Kathryn: Writing a series with different protagonists means coming up with a new, distinct voice for each book. It was a challenge to make each protagonist sound like themself—rather than a third-person omniscient narrator telling everyone’s stories. But it’s a challenge I’ve loved! For instance, David Dixon was my first time ever writing a boy narrator, and it was a delight to get inside his head. (I channeled my five nephews…) One of the most satisfying moments in each book’s process has been when I can fully hear the character in my head, speaking in their own unique voice as they experience their adventure.

Gemstone Dragons: Opal's Time To Shine by Samantha M ClarkSamantha: Different voices would be a challenge! For the GEMSTONE DRAGONS, I used third person because it had the classic feel of the chapter books I had grown up with, so that has been easier. But I’d say the biggest challenge has been separating myself from the MG mindset when I’m working on chapter books. As Saadia said earlier, there are a lot of similarities. I plot the stories the same way as my MG, just with fewer subplots. But I have to keep the readers’ age in my head much more when I’m writing and revising for both the language and story. For example, book 3 in the series has spooky elements and it was challenging to find just the right level of spookiness for this age group. What’s your best tip for writers who want to get into chapter books?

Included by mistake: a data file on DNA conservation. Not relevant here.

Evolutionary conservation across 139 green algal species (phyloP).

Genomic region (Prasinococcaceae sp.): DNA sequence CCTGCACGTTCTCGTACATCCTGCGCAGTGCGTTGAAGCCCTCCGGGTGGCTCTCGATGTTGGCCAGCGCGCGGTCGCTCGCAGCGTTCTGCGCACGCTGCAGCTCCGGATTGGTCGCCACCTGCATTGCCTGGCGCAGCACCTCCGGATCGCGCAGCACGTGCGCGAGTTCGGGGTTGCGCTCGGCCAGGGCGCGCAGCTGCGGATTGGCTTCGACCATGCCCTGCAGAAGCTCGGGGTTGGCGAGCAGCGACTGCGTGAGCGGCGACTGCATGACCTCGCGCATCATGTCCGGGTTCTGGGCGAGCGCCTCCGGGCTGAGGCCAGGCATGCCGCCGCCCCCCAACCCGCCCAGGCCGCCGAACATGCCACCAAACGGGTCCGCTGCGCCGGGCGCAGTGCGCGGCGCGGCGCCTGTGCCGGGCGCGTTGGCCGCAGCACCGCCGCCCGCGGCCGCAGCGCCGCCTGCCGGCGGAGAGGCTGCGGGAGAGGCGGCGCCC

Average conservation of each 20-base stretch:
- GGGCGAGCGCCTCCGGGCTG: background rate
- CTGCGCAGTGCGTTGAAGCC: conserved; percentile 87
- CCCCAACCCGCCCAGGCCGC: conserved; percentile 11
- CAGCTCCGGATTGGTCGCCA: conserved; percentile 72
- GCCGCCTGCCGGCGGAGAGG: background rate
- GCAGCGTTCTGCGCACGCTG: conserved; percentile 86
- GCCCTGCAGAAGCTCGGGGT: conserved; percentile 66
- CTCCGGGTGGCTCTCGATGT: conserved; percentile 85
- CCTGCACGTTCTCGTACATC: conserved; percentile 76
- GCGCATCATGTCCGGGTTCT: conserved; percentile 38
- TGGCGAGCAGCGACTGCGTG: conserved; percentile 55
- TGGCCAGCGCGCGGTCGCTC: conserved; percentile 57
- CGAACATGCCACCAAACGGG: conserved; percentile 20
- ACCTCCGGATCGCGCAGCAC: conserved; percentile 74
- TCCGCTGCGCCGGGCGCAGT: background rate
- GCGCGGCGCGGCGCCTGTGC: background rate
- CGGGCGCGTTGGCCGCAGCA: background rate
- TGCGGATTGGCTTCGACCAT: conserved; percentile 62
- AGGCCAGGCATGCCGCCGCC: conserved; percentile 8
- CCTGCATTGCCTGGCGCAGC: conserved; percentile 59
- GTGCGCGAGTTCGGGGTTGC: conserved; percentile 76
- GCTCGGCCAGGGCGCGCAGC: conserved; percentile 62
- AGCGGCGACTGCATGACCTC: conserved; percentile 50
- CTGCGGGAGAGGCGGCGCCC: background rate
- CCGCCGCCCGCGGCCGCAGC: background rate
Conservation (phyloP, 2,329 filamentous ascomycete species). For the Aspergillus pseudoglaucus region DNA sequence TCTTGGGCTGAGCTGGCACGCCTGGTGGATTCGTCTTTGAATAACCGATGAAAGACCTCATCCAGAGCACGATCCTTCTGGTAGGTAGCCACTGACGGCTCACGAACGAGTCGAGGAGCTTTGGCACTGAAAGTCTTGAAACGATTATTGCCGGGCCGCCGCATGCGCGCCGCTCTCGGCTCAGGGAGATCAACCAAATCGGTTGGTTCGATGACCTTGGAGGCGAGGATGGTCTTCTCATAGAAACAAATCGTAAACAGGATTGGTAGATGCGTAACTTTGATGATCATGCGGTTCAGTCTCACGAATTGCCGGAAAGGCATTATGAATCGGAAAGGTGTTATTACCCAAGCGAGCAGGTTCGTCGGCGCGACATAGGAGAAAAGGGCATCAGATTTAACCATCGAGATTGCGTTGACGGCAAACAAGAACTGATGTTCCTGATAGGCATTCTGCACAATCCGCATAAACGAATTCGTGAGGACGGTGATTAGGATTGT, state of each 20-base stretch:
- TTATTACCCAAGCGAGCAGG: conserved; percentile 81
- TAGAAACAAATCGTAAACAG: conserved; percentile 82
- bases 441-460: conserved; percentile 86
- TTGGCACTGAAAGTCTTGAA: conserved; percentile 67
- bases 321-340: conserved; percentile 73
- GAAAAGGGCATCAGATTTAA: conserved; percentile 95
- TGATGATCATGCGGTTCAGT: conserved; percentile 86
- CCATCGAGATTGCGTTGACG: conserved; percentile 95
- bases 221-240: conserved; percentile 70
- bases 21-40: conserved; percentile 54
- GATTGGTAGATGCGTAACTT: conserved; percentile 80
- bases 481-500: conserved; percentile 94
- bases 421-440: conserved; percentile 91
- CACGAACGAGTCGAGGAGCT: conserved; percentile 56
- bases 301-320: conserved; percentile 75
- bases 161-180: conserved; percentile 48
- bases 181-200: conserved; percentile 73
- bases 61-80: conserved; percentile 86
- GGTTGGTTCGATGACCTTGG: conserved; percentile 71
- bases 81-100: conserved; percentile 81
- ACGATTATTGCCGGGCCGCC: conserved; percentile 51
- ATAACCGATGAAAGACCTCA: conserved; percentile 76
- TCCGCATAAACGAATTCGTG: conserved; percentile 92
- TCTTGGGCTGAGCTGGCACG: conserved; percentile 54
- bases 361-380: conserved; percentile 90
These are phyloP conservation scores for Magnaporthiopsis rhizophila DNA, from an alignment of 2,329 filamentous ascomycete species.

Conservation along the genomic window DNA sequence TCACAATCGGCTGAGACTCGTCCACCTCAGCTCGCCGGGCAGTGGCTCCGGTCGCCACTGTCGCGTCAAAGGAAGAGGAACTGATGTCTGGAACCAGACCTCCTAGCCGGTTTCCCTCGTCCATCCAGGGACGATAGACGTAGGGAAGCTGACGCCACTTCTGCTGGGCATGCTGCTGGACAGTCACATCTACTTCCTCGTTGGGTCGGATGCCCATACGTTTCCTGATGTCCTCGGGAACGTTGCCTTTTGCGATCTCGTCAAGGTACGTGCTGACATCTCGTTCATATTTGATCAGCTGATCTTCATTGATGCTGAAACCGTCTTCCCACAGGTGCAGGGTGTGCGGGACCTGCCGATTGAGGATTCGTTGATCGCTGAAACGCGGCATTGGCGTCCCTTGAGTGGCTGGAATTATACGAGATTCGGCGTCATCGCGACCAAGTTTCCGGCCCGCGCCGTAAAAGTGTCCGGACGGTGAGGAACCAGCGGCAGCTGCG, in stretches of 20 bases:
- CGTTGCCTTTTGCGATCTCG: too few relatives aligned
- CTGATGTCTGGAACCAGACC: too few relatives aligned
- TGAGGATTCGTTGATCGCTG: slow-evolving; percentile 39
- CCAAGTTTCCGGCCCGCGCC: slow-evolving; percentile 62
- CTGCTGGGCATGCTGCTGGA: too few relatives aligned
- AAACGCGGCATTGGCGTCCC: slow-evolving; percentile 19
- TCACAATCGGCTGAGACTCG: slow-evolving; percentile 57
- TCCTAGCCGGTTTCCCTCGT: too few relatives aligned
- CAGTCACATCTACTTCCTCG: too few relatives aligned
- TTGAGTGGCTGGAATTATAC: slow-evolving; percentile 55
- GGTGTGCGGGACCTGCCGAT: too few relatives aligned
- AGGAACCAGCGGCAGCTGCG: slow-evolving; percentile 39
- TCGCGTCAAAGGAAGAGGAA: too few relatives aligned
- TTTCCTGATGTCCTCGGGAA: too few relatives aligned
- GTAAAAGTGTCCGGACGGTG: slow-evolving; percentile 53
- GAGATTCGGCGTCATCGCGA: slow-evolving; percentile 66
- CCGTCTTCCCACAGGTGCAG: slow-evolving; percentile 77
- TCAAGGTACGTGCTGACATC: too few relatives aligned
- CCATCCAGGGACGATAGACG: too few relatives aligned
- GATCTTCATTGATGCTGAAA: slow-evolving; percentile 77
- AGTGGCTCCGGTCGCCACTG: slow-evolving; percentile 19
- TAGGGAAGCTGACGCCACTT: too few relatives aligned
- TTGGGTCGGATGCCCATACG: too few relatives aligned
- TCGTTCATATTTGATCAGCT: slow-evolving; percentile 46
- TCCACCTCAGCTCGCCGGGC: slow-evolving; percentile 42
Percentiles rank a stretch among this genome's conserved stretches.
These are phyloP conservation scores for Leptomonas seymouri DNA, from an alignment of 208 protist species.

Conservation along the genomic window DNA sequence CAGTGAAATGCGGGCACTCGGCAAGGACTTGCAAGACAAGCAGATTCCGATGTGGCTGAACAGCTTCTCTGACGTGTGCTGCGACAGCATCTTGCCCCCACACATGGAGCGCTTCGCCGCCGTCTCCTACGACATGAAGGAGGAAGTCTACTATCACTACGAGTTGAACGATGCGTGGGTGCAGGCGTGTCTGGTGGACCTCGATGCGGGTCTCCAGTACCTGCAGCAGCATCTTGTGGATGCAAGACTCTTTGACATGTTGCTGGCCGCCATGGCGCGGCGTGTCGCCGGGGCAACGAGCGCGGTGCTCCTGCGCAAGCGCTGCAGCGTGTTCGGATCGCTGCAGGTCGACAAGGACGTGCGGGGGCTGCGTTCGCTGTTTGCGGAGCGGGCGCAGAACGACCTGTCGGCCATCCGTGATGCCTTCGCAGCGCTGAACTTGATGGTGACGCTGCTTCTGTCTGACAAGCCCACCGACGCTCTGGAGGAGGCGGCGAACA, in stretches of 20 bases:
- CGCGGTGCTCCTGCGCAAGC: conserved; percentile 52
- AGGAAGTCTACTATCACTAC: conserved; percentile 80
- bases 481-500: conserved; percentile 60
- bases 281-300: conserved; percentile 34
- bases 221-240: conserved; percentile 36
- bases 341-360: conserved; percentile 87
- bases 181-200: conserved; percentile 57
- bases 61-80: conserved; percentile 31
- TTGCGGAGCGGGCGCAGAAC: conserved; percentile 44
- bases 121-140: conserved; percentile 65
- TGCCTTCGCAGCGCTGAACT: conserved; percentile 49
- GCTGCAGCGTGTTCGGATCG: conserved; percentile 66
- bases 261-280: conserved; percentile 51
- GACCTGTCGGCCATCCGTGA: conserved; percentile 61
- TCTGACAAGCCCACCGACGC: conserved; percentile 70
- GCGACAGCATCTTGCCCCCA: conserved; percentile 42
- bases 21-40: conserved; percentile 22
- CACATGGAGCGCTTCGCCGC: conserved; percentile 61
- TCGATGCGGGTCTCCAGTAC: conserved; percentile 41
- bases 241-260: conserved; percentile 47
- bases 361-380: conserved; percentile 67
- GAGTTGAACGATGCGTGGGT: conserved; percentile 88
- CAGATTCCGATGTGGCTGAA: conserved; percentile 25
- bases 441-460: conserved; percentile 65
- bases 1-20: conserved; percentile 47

Saadia: Read a ton of chapter books! There is a lot of variety in the books already out there, in terms of word count and reading level. You want to make sure you absorb all that variety before making up your mind about where your book will fit.